I just made an interesting spreadsheet, and learned something kind of eye-opening, until I thought about it more deeply.
Background: A house identical to mine is listed for sale at $235k, and not selling. So my house is worth something less than $235k. Let's say maybe $220k.
I put together a spreadsheet containing estimates of all of my assets and liabilities, which calculates the amount by which I'm insolvent, the amount of "forgiven debt", the taxable amount of that forgiven debt, and the approximate tax I would pay. Well, what I realized was that after you hit the point of insolvency, it doesn't matter how little your house is worth - for every dollar in house value you lose, there will be a dollar of forgiven debt, but that forgiven debt won't be taxable because you will be $1 more insolvent. In my own case, I found that as long as my house is worth less than $285k, it doesn't matter HOW LITTLE it is worth: I will be looking at about $15,500 in taxes owed. That's the case if my house is foreclosed and sells for $284,000, and that's the case if my house is foreclosed and sells for $1.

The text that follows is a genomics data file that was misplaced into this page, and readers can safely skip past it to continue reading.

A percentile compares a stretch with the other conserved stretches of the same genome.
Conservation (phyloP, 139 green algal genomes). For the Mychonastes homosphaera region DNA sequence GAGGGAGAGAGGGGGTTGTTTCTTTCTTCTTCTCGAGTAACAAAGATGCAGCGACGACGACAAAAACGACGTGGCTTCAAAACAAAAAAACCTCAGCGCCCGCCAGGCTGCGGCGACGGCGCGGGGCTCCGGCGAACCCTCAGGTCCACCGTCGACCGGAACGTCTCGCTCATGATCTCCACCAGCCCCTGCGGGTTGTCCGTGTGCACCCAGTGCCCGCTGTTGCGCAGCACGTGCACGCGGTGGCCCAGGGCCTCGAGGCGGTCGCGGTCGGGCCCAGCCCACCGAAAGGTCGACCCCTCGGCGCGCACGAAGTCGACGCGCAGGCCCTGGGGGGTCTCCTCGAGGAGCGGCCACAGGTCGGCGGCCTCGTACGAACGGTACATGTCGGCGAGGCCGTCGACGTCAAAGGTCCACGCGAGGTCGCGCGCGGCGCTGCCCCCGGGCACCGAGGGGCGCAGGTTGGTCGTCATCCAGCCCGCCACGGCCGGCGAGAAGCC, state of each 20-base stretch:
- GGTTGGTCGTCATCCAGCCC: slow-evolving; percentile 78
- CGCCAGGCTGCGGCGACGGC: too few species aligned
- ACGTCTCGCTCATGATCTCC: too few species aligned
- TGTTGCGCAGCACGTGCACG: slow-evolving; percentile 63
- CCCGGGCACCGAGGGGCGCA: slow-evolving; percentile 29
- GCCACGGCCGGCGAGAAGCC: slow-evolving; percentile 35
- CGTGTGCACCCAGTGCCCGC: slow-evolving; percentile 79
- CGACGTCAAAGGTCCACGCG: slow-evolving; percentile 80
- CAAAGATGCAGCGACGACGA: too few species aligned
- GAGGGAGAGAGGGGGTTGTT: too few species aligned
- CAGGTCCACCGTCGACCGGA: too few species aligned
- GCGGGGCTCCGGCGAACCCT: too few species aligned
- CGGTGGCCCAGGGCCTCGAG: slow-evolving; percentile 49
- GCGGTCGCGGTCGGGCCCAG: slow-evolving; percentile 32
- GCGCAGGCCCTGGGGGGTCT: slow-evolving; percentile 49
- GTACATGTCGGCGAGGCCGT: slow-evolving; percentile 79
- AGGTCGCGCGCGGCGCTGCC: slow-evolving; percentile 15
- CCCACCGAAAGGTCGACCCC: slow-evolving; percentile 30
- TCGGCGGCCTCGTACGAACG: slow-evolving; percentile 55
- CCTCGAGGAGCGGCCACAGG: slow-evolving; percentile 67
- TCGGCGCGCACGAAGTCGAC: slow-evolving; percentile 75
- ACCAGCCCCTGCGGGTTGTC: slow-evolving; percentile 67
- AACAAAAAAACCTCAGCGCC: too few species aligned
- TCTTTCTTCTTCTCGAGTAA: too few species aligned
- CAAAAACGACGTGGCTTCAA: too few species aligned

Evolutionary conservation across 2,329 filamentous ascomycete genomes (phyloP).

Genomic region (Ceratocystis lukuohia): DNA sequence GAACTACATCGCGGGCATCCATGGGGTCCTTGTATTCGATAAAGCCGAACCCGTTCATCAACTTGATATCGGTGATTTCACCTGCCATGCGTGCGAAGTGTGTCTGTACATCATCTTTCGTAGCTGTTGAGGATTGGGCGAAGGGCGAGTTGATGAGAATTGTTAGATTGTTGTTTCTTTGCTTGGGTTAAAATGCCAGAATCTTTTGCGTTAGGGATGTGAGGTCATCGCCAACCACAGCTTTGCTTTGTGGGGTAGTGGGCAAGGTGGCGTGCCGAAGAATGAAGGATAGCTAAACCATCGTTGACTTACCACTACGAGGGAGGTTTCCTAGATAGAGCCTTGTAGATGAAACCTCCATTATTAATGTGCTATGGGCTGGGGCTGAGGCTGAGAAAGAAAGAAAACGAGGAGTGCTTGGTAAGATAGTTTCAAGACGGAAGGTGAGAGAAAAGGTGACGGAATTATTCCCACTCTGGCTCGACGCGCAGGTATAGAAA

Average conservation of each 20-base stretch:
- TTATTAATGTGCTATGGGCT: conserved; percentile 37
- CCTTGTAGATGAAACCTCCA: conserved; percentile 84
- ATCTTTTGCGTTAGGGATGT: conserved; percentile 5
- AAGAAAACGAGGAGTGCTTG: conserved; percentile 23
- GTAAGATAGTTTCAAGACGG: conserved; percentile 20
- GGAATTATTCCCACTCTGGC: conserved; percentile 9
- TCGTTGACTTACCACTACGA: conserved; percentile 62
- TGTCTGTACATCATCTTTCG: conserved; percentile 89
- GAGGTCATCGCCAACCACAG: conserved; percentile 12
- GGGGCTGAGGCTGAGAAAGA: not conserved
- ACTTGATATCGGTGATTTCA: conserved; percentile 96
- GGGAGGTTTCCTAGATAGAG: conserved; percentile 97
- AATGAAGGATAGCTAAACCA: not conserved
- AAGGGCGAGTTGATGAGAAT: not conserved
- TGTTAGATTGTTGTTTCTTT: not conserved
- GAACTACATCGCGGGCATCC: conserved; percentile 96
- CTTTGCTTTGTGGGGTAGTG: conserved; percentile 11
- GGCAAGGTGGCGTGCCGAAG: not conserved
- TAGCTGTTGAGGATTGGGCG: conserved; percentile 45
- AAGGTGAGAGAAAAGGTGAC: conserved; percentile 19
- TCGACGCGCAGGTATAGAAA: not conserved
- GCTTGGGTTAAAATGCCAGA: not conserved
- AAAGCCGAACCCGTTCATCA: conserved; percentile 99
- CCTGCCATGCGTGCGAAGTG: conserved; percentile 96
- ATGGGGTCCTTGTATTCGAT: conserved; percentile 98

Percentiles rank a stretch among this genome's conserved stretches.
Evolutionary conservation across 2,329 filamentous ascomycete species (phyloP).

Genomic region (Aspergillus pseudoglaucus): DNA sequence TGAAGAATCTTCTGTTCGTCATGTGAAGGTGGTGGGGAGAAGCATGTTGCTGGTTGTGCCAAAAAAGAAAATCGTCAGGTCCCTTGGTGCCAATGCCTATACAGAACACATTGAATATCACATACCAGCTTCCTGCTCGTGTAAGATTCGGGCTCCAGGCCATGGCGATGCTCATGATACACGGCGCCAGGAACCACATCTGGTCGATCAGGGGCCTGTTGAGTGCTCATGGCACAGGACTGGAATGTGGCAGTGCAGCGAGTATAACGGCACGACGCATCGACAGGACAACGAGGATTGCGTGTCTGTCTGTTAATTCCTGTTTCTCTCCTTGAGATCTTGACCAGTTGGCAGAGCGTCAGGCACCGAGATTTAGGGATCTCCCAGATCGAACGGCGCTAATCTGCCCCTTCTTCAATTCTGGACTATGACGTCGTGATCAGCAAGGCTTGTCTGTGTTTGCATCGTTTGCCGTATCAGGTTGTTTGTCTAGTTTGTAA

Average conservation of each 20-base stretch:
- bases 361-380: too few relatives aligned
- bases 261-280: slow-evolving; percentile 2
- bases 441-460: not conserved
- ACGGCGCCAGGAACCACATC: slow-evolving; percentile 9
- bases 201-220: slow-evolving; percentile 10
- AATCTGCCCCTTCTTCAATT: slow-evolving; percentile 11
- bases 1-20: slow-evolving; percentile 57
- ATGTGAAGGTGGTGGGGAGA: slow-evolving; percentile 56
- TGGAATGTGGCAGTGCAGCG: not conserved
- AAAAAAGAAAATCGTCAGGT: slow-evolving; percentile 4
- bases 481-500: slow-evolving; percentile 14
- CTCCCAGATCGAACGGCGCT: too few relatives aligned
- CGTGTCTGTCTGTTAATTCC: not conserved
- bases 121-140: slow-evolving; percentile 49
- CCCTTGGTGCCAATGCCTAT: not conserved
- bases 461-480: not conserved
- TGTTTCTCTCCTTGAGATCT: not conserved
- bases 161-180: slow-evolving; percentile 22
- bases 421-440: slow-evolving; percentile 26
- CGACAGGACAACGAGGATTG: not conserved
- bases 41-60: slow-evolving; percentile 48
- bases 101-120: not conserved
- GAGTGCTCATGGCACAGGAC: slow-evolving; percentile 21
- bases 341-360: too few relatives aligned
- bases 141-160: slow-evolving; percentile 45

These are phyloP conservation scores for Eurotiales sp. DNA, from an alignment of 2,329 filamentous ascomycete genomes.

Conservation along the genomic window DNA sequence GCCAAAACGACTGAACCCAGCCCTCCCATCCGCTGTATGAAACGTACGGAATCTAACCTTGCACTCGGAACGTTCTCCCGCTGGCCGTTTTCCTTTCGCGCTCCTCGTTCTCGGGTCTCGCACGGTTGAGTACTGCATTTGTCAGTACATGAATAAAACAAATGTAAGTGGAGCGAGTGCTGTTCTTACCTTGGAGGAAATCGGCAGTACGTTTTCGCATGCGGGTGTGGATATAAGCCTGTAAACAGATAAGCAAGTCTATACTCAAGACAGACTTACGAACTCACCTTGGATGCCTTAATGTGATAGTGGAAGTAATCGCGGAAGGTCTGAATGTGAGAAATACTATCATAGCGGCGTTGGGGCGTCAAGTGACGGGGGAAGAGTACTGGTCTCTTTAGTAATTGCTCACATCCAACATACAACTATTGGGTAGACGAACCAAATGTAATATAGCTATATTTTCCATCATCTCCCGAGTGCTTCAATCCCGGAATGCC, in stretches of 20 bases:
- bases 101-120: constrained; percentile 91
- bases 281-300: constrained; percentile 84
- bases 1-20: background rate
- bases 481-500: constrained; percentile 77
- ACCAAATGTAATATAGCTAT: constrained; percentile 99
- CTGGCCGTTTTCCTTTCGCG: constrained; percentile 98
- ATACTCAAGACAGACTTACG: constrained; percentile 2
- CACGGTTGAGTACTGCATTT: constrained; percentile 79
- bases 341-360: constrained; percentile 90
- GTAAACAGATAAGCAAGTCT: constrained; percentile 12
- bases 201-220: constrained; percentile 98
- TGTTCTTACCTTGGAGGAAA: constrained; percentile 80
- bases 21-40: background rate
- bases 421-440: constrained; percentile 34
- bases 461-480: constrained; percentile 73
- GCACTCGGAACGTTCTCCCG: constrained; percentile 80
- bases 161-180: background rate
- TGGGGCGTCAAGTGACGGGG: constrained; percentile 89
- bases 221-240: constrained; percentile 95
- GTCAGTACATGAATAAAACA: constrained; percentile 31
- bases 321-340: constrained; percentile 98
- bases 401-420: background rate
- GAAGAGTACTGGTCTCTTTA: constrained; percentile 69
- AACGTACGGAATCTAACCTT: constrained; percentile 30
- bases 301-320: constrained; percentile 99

Of course when looking at the cost of walking away, you have to also account for things like 2nd loan settlement (which costs you money up front but reduces the amount of forgiven debt), but of course the best bottom-line scenario is to settle for $0 and have the entire amount be forgiven debt. (If you are in the 20% tax bracket, $1.00 given in settlement only reduces your taxes by $0.20, so I'd rather hold onto the dollar and pay the 20 cents in tax.)
Anyway, it certainly takes some of the pressure off when it comes to looking at updated house valuation estimates, when you realize that unless your house value goes up by about 25-30% it really doesn't matter.